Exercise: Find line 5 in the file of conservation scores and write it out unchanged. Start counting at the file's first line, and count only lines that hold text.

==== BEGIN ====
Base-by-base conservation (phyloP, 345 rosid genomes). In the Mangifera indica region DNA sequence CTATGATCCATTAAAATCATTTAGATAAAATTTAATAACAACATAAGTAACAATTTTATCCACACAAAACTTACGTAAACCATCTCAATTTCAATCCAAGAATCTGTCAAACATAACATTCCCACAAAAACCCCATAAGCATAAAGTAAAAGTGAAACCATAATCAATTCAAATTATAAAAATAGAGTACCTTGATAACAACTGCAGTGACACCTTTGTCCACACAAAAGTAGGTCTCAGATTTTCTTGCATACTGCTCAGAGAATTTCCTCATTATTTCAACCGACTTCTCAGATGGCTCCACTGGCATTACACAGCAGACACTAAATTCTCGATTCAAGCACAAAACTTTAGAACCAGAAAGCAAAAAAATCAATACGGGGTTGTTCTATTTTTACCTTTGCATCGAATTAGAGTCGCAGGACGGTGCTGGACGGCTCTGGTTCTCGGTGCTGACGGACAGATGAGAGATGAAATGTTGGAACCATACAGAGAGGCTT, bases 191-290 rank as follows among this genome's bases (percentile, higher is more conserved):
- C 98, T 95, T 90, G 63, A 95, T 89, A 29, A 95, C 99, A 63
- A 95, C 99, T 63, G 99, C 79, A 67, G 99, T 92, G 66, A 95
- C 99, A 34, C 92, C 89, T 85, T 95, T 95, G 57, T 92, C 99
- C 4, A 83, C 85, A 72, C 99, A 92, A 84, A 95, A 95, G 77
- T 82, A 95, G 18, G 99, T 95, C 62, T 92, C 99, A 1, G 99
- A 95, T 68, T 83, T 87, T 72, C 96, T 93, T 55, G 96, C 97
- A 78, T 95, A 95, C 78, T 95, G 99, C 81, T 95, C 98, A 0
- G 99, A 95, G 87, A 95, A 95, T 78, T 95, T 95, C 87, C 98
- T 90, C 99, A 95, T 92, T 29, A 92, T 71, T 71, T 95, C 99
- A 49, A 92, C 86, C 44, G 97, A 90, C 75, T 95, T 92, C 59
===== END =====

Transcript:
- C 4, A 83, C 85, A 72, C 99, A 92, A 84, A 95, A 95, G 77